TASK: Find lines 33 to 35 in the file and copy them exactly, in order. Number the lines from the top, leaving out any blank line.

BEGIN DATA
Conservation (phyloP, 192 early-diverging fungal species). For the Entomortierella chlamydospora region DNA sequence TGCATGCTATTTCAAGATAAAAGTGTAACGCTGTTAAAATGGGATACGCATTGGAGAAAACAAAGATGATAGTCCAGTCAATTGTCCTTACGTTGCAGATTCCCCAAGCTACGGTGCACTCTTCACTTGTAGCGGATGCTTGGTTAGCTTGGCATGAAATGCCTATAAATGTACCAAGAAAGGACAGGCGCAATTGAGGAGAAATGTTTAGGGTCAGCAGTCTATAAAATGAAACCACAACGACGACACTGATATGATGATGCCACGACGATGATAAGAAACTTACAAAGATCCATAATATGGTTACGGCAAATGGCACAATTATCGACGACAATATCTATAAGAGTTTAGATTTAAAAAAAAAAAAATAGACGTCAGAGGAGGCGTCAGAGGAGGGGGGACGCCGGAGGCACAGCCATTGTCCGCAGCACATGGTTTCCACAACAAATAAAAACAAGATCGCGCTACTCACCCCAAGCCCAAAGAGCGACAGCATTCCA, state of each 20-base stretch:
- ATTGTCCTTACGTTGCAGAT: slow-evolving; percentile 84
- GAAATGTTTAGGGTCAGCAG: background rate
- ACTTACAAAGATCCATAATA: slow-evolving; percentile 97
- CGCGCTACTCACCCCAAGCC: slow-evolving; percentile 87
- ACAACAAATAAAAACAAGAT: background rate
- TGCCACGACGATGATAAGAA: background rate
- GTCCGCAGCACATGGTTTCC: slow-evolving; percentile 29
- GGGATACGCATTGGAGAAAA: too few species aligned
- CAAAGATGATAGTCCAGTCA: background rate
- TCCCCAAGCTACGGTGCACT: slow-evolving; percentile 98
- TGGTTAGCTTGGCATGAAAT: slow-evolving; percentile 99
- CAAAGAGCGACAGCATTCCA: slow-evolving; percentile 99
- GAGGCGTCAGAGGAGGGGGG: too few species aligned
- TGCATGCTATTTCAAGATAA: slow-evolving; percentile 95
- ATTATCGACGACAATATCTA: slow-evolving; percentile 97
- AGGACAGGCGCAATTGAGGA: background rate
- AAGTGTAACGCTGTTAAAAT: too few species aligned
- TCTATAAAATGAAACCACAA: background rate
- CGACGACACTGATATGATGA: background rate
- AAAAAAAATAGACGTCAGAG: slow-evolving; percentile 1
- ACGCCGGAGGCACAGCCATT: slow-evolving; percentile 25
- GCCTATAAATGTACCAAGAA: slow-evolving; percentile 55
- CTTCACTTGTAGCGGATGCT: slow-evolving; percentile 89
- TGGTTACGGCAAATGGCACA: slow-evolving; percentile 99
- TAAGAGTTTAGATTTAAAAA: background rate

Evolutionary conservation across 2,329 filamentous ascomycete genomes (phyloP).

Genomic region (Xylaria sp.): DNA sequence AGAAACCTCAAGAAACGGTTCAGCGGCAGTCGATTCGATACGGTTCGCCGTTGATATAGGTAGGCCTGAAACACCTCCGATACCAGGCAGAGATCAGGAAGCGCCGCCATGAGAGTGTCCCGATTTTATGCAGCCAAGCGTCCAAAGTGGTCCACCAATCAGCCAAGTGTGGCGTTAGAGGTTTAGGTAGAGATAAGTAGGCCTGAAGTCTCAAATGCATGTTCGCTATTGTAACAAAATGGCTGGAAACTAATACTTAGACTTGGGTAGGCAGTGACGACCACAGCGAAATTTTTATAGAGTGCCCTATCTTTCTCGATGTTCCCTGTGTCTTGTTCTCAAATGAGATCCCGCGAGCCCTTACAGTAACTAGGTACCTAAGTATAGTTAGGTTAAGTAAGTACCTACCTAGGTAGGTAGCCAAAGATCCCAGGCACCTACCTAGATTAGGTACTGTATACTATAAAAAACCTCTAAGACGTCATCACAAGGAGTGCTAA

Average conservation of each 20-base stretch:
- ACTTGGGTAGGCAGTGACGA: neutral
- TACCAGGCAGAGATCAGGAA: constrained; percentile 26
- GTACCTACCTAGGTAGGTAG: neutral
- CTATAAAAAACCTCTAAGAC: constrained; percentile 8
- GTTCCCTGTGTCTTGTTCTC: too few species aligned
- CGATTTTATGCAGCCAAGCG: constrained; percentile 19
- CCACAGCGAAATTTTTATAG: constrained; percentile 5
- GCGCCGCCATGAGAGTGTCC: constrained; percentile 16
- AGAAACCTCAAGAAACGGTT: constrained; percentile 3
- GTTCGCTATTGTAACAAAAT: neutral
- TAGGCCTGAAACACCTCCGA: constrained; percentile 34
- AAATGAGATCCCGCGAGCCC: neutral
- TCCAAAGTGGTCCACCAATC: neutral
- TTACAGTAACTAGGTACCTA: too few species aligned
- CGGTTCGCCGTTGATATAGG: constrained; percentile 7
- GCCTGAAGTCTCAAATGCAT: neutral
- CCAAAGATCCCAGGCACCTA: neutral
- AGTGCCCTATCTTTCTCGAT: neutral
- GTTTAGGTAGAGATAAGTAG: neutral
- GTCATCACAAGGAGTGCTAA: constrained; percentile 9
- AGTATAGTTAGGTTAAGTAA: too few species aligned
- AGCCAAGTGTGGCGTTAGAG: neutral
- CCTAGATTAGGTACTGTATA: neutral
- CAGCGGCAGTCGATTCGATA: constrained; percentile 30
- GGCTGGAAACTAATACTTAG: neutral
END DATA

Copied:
- CTATAAAAAACCTCTAAGAC: constrained; percentile 8
- GTTCCCTGTGTCTTGTTCTC: too few species aligned
- CGATTTTATGCAGCCAAGCG: constrained; percentile 19